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Dan G. Blazer III (Trey), MD, FACS

Associate Professor of Surgery
Program Director, Hepatopancreatobiliary (HPB) Fellowship 

What is your specific area of interest in health services?
I am a fellowship-trained surgical oncologist and have been on the faculty at Duke since 2008. My clinical research has focused primarily on utilizing institutional and national databases (including the National Surgical Quality Improvement Program (NSQIP) and the National Cancer Data Base (NCDB)) to better understand the utilization and impact of multi-modality approaches to gastrointestinal malignancies and soft tissue sarcoma. In addition, I am the principal investigator for several industry-sponsored clinical trials and am committed to growing the clinical trial efforts in the HPB Section in the Division of Advanced Oncologic and GI Surgery at Duke University.

What is an example of your best work in health services research?
One of the most important questions that I have investigated is the utilization and impact on an institutional and national level of perioperative radiation therapy in the surgical management of retroperitoneal sarcoma. Our group has several publications addressing this topic, including one in review:

These publications have highlighted the increasing use of perioperative radiation therapy in the surgical management of retroperitoneal sarcoma and the lack of understanding of its impact on patient outcomes. In addition, however, we have demonstrated an association between perioperative radiation therapy and improved survival, while highlighting the challenges facing a major, ongoing phase III trial in Europe to more definitively answer this important clinical question.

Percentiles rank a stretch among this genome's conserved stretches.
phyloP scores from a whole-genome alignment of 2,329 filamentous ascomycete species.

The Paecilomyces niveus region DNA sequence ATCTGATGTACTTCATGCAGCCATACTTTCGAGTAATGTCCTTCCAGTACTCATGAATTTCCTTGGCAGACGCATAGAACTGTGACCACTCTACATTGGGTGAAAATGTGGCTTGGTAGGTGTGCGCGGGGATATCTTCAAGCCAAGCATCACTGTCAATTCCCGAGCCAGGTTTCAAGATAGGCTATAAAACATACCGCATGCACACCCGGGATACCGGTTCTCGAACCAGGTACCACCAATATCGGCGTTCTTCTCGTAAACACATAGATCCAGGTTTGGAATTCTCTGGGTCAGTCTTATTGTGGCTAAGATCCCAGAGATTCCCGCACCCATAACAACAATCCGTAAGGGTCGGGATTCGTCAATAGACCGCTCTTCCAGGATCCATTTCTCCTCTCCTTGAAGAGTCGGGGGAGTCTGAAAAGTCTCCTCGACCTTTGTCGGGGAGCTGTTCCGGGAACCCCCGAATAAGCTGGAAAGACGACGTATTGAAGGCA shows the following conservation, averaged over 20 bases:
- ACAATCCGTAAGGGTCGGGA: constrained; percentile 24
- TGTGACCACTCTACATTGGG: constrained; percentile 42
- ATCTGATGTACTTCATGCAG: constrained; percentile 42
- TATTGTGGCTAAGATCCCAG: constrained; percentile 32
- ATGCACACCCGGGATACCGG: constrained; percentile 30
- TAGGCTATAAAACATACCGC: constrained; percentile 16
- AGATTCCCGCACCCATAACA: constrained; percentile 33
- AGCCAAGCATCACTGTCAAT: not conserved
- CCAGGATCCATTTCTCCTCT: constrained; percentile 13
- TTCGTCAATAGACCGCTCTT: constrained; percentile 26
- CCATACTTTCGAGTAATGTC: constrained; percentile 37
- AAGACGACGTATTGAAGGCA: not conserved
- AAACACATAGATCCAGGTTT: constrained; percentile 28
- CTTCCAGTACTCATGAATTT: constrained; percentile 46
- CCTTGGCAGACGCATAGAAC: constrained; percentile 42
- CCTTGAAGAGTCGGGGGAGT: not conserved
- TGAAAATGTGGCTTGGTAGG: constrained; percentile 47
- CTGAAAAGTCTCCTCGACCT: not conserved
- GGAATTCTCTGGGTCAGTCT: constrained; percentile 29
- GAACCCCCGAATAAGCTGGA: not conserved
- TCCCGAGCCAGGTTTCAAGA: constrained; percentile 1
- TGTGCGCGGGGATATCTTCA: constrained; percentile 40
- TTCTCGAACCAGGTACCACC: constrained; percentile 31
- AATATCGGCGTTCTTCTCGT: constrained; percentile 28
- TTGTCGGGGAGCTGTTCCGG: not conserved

In your opinion, what is an important health services research question that needs to be answered in the field of surgical oncology? 
The utilization of large, national databases is critically important to study uncommon malignancies such as soft tissue sarcoma, gastrointestinal stromal tumor (GIST), and peritoneal surface malignancies. Critically important to the future of this field will be for these large databases to better capture other important patient outcomes, such as tumor recurrence. As these databases mature, the ability to address difficult oncologic questions will grow similarly. 
Fun fact about Dr. Blazer! 

Outside the hospital, spending time with my family is my most important and time consuming activity. My wife is an assistant swim coach at UNC. We have two young children, currently 21 months and 4 years old. Balancing our jobs and life at home is challenging but rewarding. 
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